ABSTRACT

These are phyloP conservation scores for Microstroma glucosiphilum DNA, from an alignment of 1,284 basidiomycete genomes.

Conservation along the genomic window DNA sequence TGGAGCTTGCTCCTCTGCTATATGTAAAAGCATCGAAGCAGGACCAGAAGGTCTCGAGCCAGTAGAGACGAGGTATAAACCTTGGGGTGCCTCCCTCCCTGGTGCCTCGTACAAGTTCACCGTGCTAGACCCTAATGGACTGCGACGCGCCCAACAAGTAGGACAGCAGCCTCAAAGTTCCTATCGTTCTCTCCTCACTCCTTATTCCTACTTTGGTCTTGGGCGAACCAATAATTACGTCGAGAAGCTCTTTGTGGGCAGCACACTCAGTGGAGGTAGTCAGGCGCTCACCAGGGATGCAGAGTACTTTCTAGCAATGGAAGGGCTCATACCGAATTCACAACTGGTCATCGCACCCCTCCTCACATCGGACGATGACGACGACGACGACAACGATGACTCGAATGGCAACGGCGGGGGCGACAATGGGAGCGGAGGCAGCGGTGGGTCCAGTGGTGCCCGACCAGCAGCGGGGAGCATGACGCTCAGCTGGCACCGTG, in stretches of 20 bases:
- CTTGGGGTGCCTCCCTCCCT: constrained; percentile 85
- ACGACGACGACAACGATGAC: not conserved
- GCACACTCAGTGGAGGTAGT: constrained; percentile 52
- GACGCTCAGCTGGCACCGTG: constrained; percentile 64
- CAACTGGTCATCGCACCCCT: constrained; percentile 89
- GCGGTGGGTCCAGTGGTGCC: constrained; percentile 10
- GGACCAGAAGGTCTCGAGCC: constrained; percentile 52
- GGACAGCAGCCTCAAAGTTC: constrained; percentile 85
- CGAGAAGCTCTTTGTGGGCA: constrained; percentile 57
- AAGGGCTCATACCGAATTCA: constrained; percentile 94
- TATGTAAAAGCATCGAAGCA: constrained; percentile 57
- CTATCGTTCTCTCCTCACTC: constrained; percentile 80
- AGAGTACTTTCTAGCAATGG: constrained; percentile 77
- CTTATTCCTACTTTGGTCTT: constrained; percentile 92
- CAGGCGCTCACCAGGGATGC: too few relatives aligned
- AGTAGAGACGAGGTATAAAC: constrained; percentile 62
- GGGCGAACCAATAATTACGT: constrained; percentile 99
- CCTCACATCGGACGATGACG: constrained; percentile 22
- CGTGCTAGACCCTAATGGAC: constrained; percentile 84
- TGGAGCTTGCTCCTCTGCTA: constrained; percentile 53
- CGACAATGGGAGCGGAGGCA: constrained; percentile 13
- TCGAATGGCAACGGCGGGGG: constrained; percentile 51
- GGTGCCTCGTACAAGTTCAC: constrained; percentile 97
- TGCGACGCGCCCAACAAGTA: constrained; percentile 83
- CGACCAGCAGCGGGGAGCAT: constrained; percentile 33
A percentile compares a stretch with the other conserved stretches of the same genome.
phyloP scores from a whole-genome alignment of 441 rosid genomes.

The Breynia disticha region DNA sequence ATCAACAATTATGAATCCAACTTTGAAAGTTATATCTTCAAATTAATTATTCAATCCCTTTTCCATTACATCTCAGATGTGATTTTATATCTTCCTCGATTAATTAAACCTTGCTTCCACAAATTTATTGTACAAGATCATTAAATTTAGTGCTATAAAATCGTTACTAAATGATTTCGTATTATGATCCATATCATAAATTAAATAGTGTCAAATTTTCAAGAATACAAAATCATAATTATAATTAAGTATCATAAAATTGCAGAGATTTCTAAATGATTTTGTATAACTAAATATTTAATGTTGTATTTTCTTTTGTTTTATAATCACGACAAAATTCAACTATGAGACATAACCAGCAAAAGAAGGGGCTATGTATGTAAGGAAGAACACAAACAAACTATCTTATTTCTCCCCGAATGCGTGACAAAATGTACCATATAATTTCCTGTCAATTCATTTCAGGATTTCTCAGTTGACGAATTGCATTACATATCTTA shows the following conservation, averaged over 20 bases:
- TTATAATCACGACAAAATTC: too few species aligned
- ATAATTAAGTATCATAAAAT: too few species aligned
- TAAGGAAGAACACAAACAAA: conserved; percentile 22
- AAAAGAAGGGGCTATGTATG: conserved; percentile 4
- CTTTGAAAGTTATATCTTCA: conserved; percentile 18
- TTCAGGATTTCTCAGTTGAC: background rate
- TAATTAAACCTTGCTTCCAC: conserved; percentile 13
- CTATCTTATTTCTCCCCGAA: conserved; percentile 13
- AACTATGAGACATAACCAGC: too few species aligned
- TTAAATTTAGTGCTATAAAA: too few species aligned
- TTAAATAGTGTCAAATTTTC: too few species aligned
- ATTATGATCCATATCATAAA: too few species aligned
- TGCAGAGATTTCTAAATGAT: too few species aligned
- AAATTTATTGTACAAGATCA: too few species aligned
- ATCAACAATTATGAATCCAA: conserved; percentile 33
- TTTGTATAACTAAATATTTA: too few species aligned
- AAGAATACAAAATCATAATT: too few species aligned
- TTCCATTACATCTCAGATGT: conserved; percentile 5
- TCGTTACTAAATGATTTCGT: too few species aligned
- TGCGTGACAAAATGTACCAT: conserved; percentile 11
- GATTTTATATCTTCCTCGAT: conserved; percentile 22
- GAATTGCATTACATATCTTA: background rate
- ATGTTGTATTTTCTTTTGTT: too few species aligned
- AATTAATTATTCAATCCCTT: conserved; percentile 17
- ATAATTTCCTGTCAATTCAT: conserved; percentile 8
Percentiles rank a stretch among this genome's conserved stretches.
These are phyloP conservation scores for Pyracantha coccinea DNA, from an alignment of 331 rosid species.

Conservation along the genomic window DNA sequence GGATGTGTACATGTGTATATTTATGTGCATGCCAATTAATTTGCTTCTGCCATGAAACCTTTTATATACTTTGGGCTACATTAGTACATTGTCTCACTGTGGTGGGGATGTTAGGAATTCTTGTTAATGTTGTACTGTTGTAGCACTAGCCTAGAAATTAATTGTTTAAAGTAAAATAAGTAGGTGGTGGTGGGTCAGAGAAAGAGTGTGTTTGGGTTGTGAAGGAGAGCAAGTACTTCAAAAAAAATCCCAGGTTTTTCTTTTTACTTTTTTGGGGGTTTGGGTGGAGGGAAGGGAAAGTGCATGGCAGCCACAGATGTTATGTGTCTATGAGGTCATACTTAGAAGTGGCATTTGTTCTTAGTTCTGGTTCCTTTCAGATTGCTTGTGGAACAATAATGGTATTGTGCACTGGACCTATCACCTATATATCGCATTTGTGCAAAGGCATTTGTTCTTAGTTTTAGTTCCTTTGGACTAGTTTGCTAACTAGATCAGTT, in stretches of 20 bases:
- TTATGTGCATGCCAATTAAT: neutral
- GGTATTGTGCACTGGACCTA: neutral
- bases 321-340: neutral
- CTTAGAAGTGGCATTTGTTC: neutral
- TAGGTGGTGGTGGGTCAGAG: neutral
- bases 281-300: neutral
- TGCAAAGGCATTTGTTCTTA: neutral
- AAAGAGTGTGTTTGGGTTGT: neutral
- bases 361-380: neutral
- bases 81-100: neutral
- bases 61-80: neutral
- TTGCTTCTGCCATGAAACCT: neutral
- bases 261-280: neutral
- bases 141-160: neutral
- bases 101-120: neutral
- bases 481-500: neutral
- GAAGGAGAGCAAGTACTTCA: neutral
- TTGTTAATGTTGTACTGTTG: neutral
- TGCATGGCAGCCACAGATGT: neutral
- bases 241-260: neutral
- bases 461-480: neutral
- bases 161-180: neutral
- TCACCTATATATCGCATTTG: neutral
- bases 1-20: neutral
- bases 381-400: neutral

It was in early 2016 that I first set foot on a bridge linking Brazil to France and the European Union. It was my first day of fieldwork as a doctoral student, and I was eager to cross this peculiar bridge across the Oyapock River. Fortunately, my host and friend Stéphane and his nine-year-old daughter Aline joined me on this little trip from the French border town of Saint-Georges-de-l'Oyapock (in the following: Saint-Georges) to the nearby bridge. Since the bridge was not yet inaugurated at that time, we went to the French police station located next to the bridge to ask for permission to pass. Caught by surprise, the officer working at reception that day asked us to come in and was happy to have some visitors on what seemed like a boring working day for him. We had some small talk, and the officer—whom I shall call Guillaume—told us that he had been relocated from Paris to French Guiana several years ago for the opening of the bridge. Year after year, the inauguration was delayed, and so Guillaume was twiddling his thumbs in his office, from which he was able to see the bridge within spitting distance, day in and day out. It was defunct before it was even operating: neither pedestrians nor vehicles could be spotted on the cable-stayed bridge whose two towers, with a height of 83 metres, majestically rise over the lush rainforest and the waters of the Oyapock River. Luckily, Guillaume said, his tenure would soon be over, and he could go back to the metropole. As it turned out, the bridge was partially opened in 2017, when Guillaume was already back in Paris.